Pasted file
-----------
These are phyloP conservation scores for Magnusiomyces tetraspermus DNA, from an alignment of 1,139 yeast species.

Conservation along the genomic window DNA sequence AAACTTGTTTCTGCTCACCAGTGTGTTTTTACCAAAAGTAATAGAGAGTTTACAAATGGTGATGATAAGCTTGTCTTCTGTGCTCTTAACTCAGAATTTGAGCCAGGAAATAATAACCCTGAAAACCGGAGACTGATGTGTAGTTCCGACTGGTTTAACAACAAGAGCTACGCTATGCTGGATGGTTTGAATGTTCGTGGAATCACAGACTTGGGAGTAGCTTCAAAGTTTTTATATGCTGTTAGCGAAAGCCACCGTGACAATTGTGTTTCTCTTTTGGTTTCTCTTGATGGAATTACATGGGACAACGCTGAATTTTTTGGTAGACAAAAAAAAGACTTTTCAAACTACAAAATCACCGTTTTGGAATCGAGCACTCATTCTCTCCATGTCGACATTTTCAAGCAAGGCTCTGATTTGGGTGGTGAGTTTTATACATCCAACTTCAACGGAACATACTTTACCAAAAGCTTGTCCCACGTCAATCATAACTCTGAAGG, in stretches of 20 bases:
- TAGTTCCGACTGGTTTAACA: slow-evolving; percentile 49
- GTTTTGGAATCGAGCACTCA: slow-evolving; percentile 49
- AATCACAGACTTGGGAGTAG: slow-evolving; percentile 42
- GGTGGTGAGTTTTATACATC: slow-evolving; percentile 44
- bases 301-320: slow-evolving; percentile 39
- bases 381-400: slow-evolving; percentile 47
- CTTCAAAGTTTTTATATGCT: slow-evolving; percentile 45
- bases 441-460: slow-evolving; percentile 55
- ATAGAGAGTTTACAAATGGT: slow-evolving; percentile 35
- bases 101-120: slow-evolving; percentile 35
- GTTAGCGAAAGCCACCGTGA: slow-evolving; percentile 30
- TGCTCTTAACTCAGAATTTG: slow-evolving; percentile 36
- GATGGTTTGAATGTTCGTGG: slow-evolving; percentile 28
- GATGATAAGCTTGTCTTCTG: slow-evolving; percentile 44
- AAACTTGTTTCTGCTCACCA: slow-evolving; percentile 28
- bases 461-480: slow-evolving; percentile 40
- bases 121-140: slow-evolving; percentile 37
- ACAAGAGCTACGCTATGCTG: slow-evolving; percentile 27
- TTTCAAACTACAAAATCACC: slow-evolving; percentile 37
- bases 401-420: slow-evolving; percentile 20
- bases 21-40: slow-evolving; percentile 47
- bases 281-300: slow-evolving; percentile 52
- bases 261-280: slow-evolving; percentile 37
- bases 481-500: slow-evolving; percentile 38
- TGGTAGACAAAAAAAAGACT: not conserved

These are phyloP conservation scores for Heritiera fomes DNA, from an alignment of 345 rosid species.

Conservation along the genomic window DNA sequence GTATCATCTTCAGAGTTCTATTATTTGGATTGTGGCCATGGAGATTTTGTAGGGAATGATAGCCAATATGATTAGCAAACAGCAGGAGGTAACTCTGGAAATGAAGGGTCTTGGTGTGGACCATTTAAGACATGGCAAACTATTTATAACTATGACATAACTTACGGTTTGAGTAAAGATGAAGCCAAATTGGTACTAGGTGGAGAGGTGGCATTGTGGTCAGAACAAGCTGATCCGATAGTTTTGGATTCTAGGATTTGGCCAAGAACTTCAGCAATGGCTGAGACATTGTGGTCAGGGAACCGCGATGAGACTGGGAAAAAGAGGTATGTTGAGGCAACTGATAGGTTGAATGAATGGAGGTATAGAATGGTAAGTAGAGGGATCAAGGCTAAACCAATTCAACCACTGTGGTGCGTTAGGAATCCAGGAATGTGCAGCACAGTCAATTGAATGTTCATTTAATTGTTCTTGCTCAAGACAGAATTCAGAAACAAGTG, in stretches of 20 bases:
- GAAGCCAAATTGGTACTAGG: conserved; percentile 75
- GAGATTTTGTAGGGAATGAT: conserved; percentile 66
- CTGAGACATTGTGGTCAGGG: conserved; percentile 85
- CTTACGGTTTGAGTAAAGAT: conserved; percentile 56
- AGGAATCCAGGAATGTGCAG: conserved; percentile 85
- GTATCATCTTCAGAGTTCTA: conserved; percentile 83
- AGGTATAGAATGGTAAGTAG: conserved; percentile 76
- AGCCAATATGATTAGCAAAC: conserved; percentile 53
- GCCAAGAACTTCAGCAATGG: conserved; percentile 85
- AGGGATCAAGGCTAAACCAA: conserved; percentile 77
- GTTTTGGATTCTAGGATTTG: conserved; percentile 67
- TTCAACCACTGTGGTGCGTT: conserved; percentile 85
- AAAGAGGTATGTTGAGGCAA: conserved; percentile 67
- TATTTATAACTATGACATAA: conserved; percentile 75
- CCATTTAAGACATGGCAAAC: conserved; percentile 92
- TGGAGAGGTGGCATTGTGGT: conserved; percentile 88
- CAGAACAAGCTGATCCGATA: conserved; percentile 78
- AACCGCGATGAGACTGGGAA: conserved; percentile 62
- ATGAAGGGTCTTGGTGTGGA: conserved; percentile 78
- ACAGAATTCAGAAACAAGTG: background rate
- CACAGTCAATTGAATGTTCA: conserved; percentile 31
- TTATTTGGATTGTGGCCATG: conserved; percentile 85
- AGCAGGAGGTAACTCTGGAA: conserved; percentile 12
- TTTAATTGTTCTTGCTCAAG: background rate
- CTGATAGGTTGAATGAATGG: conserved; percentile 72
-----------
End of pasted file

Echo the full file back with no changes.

These are phyloP conservation scores for Magnusiomyces tetraspermus DNA, from an alignment of 1,139 yeast species.

Conservation along the genomic window DNA sequence AAACTTGTTTCTGCTCACCAGTGTGTTTTTACCAAAAGTAATAGAGAGTTTACAAATGGTGATGATAAGCTTGTCTTCTGTGCTCTTAACTCAGAATTTGAGCCAGGAAATAATAACCCTGAAAACCGGAGACTGATGTGTAGTTCCGACTGGTTTAACAACAAGAGCTACGCTATGCTGGATGGTTTGAATGTTCGTGGAATCACAGACTTGGGAGTAGCTTCAAAGTTTTTATATGCTGTTAGCGAAAGCCACCGTGACAATTGTGTTTCTCTTTTGGTTTCTCTTGATGGAATTACATGGGACAACGCTGAATTTTTTGGTAGACAAAAAAAAGACTTTTCAAACTACAAAATCACCGTTTTGGAATCGAGCACTCATTCTCTCCATGTCGACATTTTCAAGCAAGGCTCTGATTTGGGTGGTGAGTTTTATACATCCAACTTCAACGGAACATACTTTACCAAAAGCTTGTCCCACGTCAATCATAACTCTGAAGG, in stretches of 20 bases:
- TAGTTCCGACTGGTTTAACA: slow-evolving; percentile 49
- GTTTTGGAATCGAGCACTCA: slow-evolving; percentile 49
- AATCACAGACTTGGGAGTAG: slow-evolving; percentile 42
- GGTGGTGAGTTTTATACATC: slow-evolving; percentile 44
- bases 301-320: slow-evolving; percentile 39
- bases 381-400: slow-evolving; percentile 47
- CTTCAAAGTTTTTATATGCT: slow-evolving; percentile 45
- bases 441-460: slow-evolving; percentile 55
- ATAGAGAGTTTACAAATGGT: slow-evolving; percentile 35
- bases 101-120: slow-evolving; percentile 35
- GTTAGCGAAAGCCACCGTGA: slow-evolving; percentile 30
- TGCTCTTAACTCAGAATTTG: slow-evolving; percentile 36
- GATGGTTTGAATGTTCGTGG: slow-evolving; percentile 28
- GATGATAAGCTTGTCTTCTG: slow-evolving; percentile 44
- AAACTTGTTTCTGCTCACCA: slow-evolving; percentile 28
- bases 461-480: slow-evolving; percentile 40
- bases 121-140: slow-evolving; percentile 37
- ACAAGAGCTACGCTATGCTG: slow-evolving; percentile 27
- TTTCAAACTACAAAATCACC: slow-evolving; percentile 37
- bases 401-420: slow-evolving; percentile 20
- bases 21-40: slow-evolving; percentile 47
- bases 281-300: slow-evolving; percentile 52
- bases 261-280: slow-evolving; percentile 37
- bases 481-500: slow-evolving; percentile 38
- TGGTAGACAAAAAAAAGACT: not conserved

These are phyloP conservation scores for Heritiera fomes DNA, from an alignment of 345 rosid species.

Conservation along the genomic window DNA sequence GTATCATCTTCAGAGTTCTATTATTTGGATTGTGGCCATGGAGATTTTGTAGGGAATGATAGCCAATATGATTAGCAAACAGCAGGAGGTAACTCTGGAAATGAAGGGTCTTGGTGTGGACCATTTAAGACATGGCAAACTATTTATAACTATGACATAACTTACGGTTTGAGTAAAGATGAAGCCAAATTGGTACTAGGTGGAGAGGTGGCATTGTGGTCAGAACAAGCTGATCCGATAGTTTTGGATTCTAGGATTTGGCCAAGAACTTCAGCAATGGCTGAGACATTGTGGTCAGGGAACCGCGATGAGACTGGGAAAAAGAGGTATGTTGAGGCAACTGATAGGTTGAATGAATGGAGGTATAGAATGGTAAGTAGAGGGATCAAGGCTAAACCAATTCAACCACTGTGGTGCGTTAGGAATCCAGGAATGTGCAGCACAGTCAATTGAATGTTCATTTAATTGTTCTTGCTCAAGACAGAATTCAGAAACAAGTG, in stretches of 20 bases:
- GAAGCCAAATTGGTACTAGG: conserved; percentile 75
- GAGATTTTGTAGGGAATGAT: conserved; percentile 66
- CTGAGACATTGTGGTCAGGG: conserved; percentile 85
- CTTACGGTTTGAGTAAAGAT: conserved; percentile 56
- AGGAATCCAGGAATGTGCAG: conserved; percentile 85
- GTATCATCTTCAGAGTTCTA: conserved; percentile 83
- AGGTATAGAATGGTAAGTAG: conserved; percentile 76
- AGCCAATATGATTAGCAAAC: conserved; percentile 53
- GCCAAGAACTTCAGCAATGG: conserved; percentile 85
- AGGGATCAAGGCTAAACCAA: conserved; percentile 77
- GTTTTGGATTCTAGGATTTG: conserved; percentile 67
- TTCAACCACTGTGGTGCGTT: conserved; percentile 85
- AAAGAGGTATGTTGAGGCAA: conserved; percentile 67
- TATTTATAACTATGACATAA: conserved; percentile 75
- CCATTTAAGACATGGCAAAC: conserved; percentile 92
- TGGAGAGGTGGCATTGTGGT: conserved; percentile 88
- CAGAACAAGCTGATCCGATA: conserved; percentile 78
- AACCGCGATGAGACTGGGAA: conserved; percentile 62
- ATGAAGGGTCTTGGTGTGGA: conserved; percentile 78
- ACAGAATTCAGAAACAAGTG: background rate
- CACAGTCAATTGAATGTTCA: conserved; percentile 31
- TTATTTGGATTGTGGCCATG: conserved; percentile 85
- AGCAGGAGGTAACTCTGGAA: conserved; percentile 12
- TTTAATTGTTCTTGCTCAAG: background rate
- CTGATAGGTTGAATGAATGG: conserved; percentile 72